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I Am Rent-the-Runway Curious
For a cool $99 a month, you can be the Devil Who Rents Prada. But is it worth it?
Maybe this is happening to you, too.
Suddenly, colleagues who mostly wear black — like me — have started swanning around the office in bold, fashion-forward, and clearly expensive garments that they seem to wear just once.
“Where did you get that?” I asked a colleague named Macy, on the day she wore a wildly embroidered, flocked, and glittery mini-skirt.
“RTR,” she said, and then, noting my confusion, “Rent the Runway.”
I want to be an RTR Girl!
RTR was launched in 2009 by two Harvard Business School students as the female version of a tux-rental service, offering gowns and other finery to women who’d rather lease their special-occasion looks than invest in them. RTR still rents evening wear, but the bulk of its business is based on a monthly service that lets subscribers check out designer clothing for work and play, along with overcoats, handbags, and accessories.
The most popular plan, called RTR Unlimited, costs $159 per month. It allows you to keep four pieces at a time, with the option to swap any of them out whenever you like, as long as you only ever have four in your possession. RTR pays for dry-cleaning and two-day shipping. And if you live in New York, Georgetown, Chicago, San Francisco, or Woodland Hills, CA, you can shop the stores — which offer less variety but instant on-site returns and rentals.
Hardcore RTR users have all but stopped buying clothes, occasionally picking up new basics, but relying on the service to fill their closets. There’s no buyer’s remorse. No over-investing in a trend. No costly fashion mistakes.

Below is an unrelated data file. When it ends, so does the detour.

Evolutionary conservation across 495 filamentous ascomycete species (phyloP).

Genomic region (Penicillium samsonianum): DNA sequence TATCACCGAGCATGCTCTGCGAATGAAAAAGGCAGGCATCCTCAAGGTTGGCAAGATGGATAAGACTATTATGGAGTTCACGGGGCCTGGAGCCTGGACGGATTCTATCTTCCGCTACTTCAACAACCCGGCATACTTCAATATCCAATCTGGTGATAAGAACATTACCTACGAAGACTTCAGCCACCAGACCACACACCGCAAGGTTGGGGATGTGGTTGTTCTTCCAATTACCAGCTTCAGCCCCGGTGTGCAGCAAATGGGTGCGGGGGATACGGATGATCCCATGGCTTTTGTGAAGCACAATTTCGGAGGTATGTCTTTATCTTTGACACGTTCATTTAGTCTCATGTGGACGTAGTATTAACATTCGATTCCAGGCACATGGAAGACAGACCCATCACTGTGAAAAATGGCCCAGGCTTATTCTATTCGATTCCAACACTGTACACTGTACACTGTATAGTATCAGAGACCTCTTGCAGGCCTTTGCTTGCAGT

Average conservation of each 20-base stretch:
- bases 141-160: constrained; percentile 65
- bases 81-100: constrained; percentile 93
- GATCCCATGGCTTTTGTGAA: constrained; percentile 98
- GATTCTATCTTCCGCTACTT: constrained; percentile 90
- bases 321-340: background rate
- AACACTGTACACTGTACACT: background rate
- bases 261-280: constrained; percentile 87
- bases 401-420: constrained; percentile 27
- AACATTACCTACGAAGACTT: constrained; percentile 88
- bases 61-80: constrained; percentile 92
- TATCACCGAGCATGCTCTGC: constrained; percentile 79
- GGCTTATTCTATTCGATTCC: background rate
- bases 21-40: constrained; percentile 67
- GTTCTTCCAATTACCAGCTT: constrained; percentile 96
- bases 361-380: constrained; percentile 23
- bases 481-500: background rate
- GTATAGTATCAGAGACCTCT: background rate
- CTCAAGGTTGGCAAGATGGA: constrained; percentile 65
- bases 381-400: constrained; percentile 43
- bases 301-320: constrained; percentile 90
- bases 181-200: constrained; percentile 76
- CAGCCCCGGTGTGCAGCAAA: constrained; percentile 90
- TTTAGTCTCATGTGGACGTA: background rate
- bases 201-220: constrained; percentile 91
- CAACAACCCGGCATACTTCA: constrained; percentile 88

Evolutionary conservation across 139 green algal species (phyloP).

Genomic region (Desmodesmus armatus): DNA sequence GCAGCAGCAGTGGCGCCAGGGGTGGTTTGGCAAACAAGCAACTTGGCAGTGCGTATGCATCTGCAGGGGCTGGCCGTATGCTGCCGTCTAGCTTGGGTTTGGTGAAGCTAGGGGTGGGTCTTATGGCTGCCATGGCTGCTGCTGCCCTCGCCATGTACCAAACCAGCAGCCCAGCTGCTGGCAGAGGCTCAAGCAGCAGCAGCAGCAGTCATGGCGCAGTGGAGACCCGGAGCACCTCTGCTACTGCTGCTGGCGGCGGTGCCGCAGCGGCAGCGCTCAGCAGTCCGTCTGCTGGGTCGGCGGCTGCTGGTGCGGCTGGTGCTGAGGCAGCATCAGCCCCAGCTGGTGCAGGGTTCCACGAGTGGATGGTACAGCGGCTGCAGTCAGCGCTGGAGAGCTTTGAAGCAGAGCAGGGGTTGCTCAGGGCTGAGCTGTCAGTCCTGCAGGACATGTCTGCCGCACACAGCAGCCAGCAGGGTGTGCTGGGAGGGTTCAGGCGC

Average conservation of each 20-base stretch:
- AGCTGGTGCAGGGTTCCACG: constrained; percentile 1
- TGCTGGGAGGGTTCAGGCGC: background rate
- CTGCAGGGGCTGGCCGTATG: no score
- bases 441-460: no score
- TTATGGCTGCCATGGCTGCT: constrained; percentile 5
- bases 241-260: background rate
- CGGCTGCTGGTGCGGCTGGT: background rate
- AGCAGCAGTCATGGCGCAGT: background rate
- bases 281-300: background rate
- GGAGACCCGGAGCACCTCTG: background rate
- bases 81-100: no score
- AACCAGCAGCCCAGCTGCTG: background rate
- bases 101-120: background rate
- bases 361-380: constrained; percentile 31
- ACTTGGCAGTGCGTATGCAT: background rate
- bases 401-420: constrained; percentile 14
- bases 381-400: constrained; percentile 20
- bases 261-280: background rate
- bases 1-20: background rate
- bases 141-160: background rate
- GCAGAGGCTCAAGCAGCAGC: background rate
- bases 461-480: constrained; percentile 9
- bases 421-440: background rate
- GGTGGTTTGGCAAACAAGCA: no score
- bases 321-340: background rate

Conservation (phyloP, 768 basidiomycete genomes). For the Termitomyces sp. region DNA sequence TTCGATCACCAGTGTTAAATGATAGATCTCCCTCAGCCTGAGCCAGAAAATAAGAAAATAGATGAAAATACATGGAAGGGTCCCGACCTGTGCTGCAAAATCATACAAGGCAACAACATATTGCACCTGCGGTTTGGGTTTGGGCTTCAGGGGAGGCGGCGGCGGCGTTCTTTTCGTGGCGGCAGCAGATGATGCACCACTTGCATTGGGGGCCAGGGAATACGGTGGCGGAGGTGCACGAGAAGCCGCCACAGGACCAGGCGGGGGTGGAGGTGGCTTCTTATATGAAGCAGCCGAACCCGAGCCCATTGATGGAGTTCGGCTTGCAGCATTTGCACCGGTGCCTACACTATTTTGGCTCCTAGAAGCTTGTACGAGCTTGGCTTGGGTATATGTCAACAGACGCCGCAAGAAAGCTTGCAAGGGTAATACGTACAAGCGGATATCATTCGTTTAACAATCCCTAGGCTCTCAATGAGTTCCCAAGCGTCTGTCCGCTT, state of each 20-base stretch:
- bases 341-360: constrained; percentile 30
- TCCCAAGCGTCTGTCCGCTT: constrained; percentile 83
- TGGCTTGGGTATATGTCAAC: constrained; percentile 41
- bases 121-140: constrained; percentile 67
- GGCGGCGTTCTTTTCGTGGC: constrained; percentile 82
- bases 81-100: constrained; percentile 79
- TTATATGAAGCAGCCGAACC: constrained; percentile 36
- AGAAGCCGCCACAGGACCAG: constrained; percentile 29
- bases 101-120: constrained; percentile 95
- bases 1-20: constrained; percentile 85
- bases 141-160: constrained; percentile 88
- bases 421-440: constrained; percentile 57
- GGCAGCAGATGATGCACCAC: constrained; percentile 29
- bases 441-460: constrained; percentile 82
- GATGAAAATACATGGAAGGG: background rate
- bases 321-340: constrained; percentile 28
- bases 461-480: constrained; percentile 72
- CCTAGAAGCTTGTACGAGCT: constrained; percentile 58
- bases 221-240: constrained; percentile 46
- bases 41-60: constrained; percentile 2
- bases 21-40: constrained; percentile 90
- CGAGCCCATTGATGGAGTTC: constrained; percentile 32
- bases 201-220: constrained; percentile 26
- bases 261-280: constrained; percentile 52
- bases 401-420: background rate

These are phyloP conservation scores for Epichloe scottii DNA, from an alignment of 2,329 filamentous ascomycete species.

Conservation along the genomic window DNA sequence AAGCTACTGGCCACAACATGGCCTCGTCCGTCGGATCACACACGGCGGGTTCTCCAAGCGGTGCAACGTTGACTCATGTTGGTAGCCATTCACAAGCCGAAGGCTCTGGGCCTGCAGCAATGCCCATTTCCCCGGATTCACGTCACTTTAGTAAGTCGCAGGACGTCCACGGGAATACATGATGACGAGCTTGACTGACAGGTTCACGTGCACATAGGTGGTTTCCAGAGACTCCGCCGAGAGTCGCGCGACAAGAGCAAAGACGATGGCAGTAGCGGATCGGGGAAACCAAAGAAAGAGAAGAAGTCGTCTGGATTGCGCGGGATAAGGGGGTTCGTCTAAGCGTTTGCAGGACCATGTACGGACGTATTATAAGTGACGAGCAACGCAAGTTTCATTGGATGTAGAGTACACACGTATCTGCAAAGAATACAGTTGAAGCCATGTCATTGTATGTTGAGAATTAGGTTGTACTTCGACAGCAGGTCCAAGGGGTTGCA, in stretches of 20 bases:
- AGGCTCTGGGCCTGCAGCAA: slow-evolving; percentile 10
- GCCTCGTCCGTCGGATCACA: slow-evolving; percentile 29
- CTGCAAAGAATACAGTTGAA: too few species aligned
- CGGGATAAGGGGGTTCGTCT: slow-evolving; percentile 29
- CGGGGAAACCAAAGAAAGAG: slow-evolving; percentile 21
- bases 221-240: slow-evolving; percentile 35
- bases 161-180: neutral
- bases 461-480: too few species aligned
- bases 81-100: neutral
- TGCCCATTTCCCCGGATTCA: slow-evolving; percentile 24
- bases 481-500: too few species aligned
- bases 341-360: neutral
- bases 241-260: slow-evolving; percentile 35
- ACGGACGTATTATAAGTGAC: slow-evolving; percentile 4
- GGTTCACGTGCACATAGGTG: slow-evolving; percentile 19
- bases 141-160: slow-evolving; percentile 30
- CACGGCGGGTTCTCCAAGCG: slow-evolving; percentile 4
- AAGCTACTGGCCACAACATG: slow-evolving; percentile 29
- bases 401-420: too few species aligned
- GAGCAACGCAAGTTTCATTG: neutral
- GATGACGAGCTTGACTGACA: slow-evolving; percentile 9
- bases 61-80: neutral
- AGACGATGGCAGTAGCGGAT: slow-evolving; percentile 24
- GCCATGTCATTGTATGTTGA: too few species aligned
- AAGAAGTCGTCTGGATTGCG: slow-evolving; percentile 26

It’s the sartorial equivalent of Spotify or Zipcar. Why own anything — leather jackets, music, a vehicle — when you can just rent what you need when you need it?
“I rent everything in my life except my pajamas, my undergarments, and my shoes,” RTR CEO and cofounder Jennifer Hyman told The New Yorker. And, with her MBA from Harvard, she easily demonstrates how the math supports the RTR model. “Our subscribers spend $1,900 a year, and last year the average subscriber got $40,000 worth of value,” she said, adding up the average retail value of their rented looks.
To entice the curious, RTR runs nearly constant new-member discounts, which, for me, meant a first-month RTR Unlimited subscription for $99.
I Come Up EH (Empty Handed)
The month got off to an unpromising start. I decided my first move would be to forgo the depth and breadth of the online shop in favor of browsing the New York City store. Located on 15th Street just off Fifth Avenue, it’s a bustling, sisterly space with women stuffing worn garments into bins, then hitting the racks and dressing rooms to try on new looks. Next comes the real thrill: walking out of the store with four garments that might cost a collective 1,000 bucks, without spending (another) dime.
Me, I walked out empty-handed.
On the day I visited, a lot of the stock was more “run-of-the-mill” than “runway,” with racks jammed with garments from the likes of J. Crew and Tory Burch. The selection reminded me of the Loehmann’s of yore — some great labels but a meh mix of sizes and styles.
Back home, I logged onto the website and, dazzled by the online selection, was soon “hearting” garments like mad, creating individual lists for work, travel, and the red carpet. Just kidding about that last one. But if for whatever reason I snag an invite, I’ll have something to wear to the Oscars.
I made a few rules for myself: no black dresses, black trousers, black anything. I also tried to avoid my go-to labels, such as Theory, Vince, and Club Monaco.